Caution: If your dog was eating a bone and then shows signs of bloating, hunched posture, or strained attempts to vomit or poop, he may have a blockage. Blood in the stools may also be a sign of damage to the digestive tract. These symptoms can be signs of an emergency situation that needs a trip to the vet!
Always feed raw pork bones and never give your dog cooked pork bones. This includes smoked bones that are often sold in pet stores. Cooking causes bones to dry out, so they’re more likely to splinter and create sharp edges or dangerous bone fragments. It may be tempting to give your dog those leftover barbecued pork rib bones from your plate … but don’t!
Weight-bearing bones are larger, harder bones such as the femur. Lots of dog owners give them, but there’s more risk of your dog breaking a tooth with these bones. Pork femur bones do have lots of healthy cartilage on the ends, which is great for your dog’s joint health … but be aware they are harder on his teeth.
As bones dry, they get more brittle, which means they’ll break and splinter into sharp pieces more easily. It’s safest to throw away any bone when you notice it gets too dry – even if your dog’s been saving it for a special occasion!
Bones From Older Animals
The older an animal is, the more time there has been for toxins to accumulate in the bones. Try to buy pork bones that come from younger animals.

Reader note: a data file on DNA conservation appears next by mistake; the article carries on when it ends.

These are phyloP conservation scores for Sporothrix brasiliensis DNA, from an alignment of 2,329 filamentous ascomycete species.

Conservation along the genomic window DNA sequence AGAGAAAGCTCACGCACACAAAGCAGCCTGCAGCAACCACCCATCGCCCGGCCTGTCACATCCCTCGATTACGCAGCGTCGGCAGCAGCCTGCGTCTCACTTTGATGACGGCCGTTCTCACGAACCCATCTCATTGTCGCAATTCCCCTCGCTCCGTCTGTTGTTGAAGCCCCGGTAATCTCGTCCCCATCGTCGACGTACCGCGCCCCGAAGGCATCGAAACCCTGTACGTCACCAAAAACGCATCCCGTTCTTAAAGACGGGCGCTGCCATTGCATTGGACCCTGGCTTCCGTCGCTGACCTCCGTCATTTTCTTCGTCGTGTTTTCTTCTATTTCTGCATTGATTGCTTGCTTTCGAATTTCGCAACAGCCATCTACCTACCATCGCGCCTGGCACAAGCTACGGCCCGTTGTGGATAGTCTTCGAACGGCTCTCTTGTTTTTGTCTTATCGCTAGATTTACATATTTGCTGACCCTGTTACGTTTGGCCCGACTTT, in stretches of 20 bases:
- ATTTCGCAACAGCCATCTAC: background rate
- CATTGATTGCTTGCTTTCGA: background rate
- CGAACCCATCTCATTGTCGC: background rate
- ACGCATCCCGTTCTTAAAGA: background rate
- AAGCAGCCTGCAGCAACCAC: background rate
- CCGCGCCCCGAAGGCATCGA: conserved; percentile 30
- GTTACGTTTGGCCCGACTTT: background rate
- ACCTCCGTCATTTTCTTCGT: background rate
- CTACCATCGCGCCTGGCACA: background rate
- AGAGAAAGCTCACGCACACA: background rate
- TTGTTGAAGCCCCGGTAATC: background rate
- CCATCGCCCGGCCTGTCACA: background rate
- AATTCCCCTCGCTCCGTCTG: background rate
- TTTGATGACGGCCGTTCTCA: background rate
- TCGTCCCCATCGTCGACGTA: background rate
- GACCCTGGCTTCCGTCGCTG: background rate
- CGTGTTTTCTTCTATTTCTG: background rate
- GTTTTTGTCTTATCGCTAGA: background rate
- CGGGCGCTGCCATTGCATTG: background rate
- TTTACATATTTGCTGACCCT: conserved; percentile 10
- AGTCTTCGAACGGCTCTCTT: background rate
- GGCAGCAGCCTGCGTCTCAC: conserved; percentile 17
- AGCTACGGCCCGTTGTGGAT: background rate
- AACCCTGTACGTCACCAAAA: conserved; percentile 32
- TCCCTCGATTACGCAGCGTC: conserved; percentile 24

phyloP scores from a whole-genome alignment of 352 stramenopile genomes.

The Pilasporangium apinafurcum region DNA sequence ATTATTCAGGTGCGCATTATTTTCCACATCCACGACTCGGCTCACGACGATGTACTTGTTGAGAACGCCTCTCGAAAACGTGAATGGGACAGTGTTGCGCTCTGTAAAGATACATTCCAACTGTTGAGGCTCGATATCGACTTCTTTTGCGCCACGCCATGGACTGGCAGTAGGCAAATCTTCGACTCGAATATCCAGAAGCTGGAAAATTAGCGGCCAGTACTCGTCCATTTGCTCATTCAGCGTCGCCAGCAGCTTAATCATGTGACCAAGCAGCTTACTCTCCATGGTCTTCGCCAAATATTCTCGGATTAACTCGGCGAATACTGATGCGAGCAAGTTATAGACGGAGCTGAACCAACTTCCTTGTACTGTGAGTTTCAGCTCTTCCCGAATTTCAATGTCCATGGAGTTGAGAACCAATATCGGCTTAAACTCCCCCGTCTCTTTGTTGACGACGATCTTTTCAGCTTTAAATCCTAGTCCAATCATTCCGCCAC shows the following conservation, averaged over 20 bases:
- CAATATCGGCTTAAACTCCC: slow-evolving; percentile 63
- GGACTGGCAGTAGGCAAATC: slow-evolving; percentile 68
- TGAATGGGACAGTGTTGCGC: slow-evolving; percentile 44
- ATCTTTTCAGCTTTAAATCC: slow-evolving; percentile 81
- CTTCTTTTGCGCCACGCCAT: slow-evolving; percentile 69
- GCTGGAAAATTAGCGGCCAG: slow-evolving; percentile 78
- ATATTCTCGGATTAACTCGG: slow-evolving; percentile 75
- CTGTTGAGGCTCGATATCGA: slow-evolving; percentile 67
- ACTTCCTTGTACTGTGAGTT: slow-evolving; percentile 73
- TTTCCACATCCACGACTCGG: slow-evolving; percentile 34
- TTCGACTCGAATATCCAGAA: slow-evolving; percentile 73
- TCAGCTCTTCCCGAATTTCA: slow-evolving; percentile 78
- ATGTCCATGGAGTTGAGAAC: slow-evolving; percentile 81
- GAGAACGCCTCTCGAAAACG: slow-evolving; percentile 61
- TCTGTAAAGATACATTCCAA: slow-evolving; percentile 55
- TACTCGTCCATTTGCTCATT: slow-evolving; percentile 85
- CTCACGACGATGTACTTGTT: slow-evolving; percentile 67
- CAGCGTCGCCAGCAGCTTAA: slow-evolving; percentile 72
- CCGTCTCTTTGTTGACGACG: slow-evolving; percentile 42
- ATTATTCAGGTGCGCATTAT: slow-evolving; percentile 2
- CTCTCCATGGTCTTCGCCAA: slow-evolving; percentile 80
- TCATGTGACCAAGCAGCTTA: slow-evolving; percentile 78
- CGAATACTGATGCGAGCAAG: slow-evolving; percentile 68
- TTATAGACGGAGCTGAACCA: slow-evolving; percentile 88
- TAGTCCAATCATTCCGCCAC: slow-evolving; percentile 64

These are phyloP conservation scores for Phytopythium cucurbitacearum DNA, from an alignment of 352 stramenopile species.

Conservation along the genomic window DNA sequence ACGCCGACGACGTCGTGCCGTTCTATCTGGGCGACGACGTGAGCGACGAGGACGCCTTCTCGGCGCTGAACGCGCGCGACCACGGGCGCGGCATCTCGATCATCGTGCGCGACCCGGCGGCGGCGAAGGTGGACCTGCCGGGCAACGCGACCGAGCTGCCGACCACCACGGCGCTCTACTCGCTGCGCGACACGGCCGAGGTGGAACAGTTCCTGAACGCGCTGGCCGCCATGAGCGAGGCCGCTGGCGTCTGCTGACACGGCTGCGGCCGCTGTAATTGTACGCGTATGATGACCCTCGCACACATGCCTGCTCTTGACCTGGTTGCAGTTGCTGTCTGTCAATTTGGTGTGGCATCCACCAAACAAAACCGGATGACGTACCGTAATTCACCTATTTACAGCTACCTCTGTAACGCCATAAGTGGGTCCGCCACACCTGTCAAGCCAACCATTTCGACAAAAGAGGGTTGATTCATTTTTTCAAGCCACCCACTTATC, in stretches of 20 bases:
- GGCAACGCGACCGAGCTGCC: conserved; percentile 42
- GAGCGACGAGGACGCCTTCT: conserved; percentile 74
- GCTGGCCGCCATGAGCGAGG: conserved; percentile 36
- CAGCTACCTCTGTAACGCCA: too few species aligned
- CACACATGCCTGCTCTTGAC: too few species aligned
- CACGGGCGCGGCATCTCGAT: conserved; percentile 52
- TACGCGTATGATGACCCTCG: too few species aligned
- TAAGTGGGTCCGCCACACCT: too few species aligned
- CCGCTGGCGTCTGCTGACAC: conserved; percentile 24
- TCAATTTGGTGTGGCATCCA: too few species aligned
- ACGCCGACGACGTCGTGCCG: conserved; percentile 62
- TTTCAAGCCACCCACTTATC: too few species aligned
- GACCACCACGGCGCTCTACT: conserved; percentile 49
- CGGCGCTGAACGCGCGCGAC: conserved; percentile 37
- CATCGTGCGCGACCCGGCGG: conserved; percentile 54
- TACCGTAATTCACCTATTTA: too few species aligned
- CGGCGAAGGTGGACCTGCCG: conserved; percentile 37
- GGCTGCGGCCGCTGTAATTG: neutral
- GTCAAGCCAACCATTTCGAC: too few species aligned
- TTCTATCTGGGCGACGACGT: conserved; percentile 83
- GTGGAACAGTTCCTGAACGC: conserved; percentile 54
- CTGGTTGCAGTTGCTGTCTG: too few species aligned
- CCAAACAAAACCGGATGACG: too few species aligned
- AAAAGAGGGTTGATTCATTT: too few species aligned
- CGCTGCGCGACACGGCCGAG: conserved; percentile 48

Now that you have some basic information about bones, it’s time for some details about pork bones.
Pork bones can be a good addition to your dog’s diet … both as a source of raw meaty bones and as recreational bones. Pork rib bones and pigtails are good raw meaty bones. For recreational bones, large bones like pork shoulder bone, pelvic bones or necks will provide plenty of chewing and teeth-cleaning fun for your dog.
Caution: If you give pork necks, make sure they’re whole or in big pieces. Many ethnic stores sell pork neck bones cut or sawn into smaller pieces, leaving them with straight, sharp edges your dog can choke on, as mentioned earlier.
How To Choose Pork Bones For Dogs
Pork is safe for dogs, but here are a few things you need to know before you shop for pork bones for your dog. These are some reasons to feed your dog pork in moderation.
Bones From Pastured Pigs Are Best
If you can, buy your raw pork bones (and meat) from pastured animals. That’s because pastured pigs are healthier … and healthier for your dog.
Note: Don’t look for “grass-fed pork.” Pigs thrive on an onmivorous diet. They’ll eat some grass and other plants along the way, but there’s no such thing as a grass-fed pig.
Pastured pigs forage for plants, roots, bugs and nuts. This means they absorb a lot of natural nutrients from the soil. They also eat other foods the farmer gives them, including vegetables and fruit. And pigs who live outdoors get vitamin D from sunshine.
Ethically raised animals lead happier lives! So you can feel good that your dog’s bones come from animals that lived good lives and weren’t crammed into tiny pens or cages to get fat.